Hyflex classes “seeks to maximize learner choice,” says Langara

Despite drawbacks, hyflex classes can benefit students and instructors, according to Langara's library and information technology department

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By Daniel Johnston 

This story has been updated to include comments from Fiona Hunt and Diane Thompson

Langara faculty are having trouble accommodating absent students due to Langara’s sick policy during the COVID-19 pandemic.

They are also trying to navigate the challenge of teaching “hyflex” classes that contain both in-person students and students who are online at the same time.

Faculty are faced with a dilemma

Currently, faculty are faced with a dilemma: either accommodate sick students by teaching them online or risk the students falling behind if they can’t attend classes.

Langara’s student attendance policy states, “Instructors should be reasonable and fair when considering requests for accommodations resulting from unavoidable absences.”

Bryan Breguet, chair of the economics department, said that instructors are left on their own to decide how to help students keep up when they miss classes because of COVID concerns.

“There are no general guidelines as to how it works, not at the college level,” Breguet said. “The college has asked us to be maybe more empathetic and more flexible.”

Hyflex incorporates in-person and online students

Instructors are also experimenting with hyflex learning that involves teaching students in-person and online simultaneously.

According to instructors in the department of library and information technology at Langara, hyflex learning works but is also time consuming.

“We did a poll among students and there was a lot of concern about safety in the classroom, and the teachers, we’re concerned as well,” said Fiona Hunt, department chair for the library and information program.

“We started looking into ways that we could make everyone feel more comfortable and we came across the idea of hyflex.”

Hunt is part of a Langara committee on introducing hyflex learning to other programs in the college.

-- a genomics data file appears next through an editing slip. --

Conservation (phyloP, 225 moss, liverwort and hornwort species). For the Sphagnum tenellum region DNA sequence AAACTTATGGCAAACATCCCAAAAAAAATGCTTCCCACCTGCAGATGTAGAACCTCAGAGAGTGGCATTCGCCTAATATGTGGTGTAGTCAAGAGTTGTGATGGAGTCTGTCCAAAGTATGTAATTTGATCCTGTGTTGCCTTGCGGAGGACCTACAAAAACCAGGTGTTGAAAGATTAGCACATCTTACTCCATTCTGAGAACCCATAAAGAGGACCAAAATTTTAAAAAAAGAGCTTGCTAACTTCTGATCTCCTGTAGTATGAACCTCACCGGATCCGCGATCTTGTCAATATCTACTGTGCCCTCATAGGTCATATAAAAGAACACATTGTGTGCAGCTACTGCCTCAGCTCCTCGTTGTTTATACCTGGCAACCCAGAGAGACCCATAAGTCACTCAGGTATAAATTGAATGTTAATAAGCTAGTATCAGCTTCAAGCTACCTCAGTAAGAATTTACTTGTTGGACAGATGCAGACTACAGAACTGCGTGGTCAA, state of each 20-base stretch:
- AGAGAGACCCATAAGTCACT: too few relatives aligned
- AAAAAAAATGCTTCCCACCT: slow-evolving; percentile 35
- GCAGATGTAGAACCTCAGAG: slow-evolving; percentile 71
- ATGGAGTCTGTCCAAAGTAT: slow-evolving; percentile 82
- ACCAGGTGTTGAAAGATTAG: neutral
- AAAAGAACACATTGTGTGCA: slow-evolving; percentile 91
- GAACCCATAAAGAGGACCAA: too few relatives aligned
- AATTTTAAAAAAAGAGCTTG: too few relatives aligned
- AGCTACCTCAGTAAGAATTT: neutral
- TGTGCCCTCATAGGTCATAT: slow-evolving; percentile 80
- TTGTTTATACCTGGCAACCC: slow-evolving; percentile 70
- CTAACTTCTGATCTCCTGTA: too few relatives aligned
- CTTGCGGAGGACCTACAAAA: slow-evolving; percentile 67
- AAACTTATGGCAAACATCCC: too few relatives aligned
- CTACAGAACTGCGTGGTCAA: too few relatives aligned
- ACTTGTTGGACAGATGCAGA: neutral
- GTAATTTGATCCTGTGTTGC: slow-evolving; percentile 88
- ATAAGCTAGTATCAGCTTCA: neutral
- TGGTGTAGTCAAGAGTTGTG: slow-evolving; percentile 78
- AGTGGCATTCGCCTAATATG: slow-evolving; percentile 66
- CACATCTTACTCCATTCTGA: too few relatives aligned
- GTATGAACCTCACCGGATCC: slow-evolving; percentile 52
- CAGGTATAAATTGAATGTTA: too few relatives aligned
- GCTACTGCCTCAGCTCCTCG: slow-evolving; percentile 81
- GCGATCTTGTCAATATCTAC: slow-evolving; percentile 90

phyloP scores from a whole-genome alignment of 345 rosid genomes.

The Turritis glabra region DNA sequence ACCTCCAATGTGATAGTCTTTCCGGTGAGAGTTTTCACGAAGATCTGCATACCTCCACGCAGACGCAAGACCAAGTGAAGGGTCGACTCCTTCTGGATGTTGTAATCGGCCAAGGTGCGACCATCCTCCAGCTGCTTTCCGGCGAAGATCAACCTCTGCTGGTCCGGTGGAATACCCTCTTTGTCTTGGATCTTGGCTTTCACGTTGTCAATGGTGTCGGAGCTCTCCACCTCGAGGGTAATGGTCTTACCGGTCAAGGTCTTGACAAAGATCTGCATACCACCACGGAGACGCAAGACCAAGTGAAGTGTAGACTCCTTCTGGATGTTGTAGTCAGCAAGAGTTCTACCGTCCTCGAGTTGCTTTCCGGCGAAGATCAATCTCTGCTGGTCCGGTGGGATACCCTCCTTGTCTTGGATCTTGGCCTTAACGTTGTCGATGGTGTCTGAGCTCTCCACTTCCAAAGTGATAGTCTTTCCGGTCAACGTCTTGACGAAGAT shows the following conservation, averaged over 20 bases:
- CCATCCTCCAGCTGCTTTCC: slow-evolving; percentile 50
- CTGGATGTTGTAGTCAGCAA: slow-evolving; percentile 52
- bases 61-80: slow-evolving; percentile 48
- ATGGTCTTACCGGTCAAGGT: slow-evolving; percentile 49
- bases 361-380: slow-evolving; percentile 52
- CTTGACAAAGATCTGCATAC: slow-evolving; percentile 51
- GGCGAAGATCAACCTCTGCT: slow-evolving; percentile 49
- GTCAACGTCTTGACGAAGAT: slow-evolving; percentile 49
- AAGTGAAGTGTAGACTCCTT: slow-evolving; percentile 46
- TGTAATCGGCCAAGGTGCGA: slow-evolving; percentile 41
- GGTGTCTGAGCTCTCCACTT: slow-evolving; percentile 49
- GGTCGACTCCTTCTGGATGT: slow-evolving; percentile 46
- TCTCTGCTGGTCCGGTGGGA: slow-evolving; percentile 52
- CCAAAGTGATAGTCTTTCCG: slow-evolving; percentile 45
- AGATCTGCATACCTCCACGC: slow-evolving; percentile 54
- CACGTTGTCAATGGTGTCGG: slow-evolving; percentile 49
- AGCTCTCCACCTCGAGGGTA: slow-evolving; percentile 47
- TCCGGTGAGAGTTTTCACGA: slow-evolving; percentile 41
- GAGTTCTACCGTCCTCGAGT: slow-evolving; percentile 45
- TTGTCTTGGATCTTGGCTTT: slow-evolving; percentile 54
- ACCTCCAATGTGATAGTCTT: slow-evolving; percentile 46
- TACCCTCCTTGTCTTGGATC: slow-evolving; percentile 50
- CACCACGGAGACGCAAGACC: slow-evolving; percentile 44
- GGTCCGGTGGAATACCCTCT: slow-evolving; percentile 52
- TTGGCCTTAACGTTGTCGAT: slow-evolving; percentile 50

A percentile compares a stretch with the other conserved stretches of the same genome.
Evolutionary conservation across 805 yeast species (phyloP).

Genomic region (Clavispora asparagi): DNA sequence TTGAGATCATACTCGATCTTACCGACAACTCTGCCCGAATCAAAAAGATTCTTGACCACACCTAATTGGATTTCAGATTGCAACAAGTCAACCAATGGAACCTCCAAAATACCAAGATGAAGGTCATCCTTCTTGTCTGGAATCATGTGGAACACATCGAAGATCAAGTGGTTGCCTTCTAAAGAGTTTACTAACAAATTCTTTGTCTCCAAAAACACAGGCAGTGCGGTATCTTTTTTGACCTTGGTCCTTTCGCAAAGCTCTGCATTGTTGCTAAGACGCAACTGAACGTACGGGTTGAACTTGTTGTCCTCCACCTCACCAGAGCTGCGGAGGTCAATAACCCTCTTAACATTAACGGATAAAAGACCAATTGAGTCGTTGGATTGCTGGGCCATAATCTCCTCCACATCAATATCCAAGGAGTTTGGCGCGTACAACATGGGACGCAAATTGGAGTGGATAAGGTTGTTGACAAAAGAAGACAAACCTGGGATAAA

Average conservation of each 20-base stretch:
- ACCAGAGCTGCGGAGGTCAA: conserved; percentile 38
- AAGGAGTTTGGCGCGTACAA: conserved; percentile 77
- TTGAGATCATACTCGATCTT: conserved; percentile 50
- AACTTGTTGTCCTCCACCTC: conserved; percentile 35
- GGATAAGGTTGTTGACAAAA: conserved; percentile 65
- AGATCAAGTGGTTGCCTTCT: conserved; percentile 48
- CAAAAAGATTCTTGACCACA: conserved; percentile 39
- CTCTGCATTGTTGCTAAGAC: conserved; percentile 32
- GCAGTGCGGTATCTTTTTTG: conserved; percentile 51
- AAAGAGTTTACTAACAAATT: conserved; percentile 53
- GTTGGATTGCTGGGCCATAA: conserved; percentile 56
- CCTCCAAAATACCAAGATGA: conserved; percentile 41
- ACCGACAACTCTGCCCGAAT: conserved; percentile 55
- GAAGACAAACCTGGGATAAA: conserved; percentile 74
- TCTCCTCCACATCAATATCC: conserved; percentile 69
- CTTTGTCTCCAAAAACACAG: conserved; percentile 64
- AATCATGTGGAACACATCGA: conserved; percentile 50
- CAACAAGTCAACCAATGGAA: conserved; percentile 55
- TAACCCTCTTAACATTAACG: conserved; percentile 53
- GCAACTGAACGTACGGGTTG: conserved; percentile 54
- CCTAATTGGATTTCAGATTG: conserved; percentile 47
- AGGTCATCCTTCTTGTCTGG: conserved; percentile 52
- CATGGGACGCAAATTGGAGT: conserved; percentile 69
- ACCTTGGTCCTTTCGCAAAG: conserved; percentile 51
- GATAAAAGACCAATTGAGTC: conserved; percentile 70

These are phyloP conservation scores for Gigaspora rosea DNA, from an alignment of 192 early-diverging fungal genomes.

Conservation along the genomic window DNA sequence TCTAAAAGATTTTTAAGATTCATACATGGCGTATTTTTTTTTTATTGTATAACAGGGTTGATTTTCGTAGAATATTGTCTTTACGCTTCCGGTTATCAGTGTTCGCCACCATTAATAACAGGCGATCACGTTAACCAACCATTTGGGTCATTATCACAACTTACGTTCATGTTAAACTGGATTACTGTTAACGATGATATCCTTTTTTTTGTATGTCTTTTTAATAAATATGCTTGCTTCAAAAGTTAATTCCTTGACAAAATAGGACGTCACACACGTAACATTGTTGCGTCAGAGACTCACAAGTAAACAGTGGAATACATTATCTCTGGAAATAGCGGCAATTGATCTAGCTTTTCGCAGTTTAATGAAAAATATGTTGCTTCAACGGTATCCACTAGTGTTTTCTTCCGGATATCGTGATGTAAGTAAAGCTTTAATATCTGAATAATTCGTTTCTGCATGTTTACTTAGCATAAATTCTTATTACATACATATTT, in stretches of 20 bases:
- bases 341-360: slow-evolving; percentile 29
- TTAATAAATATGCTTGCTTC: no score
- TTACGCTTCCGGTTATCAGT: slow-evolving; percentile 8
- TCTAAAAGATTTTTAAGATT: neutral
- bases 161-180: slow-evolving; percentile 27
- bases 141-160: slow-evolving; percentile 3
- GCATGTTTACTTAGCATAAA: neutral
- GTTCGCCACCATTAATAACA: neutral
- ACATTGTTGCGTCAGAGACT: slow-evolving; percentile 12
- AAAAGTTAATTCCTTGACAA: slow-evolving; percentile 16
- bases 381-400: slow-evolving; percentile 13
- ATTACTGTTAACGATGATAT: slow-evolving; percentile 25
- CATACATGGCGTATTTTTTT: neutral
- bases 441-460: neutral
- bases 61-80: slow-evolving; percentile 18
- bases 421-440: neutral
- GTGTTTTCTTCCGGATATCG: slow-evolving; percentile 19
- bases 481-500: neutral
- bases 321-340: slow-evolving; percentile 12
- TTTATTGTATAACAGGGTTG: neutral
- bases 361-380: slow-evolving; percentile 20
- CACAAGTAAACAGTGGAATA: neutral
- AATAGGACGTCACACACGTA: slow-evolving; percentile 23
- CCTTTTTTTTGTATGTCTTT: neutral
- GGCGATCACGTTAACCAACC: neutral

“I think that we’re the only department who has actually piloted it so far, but I know that other departments are interested,” said Hunt.

Diane Thompson, an instructor also in the library and information technology department, says that although hyflex learning is working, it’s creating extra work for faculty.

“There are all kinds of benefits, the instructor doesn’t get exposed to somebody who isn’t feeling well and potentially has COVID, and the student isn’t spreading it rapidly amongst the class,” said Thompson. “The student can still participate in the activities and the learning that’s happening that day without compromising everybody’s health.”

More attention is needed from instructors for hyflex classes

There’s a drawback. “During the class, it needs a lot more resources and attention, and if you don’t have the right technology, it doesn’t work very well, for anybody,” said Thompson.

“You’re aware of the students in front of you, but then you also have to think: how do I include those students over Zoom?” said Thompson. “You can’t do this by yourself, you have to have somebody else there with you.”

To make hyflex learning work, instructors use students to monitor the Zoom call. Hunt said it’s difficult for the instructor to keep track of their in-person teaching and the Zoom station without the student monitors.

“Whether it continues in the future is something that we haven’t decided yet,” said Hunt, referencing hyflex learning in classes. “Students were quite understanding, I think they were so pleased that they could attend in a flexible way.”

“The students benefited,” said Thompson. “It was a win-win for everybody, it was worth the extra time and the extra preparation.”

 

Watch this video to hear interview with Diane Thompson instructor of library and information technology department at Langara talking about benefits of hyflex classes. 

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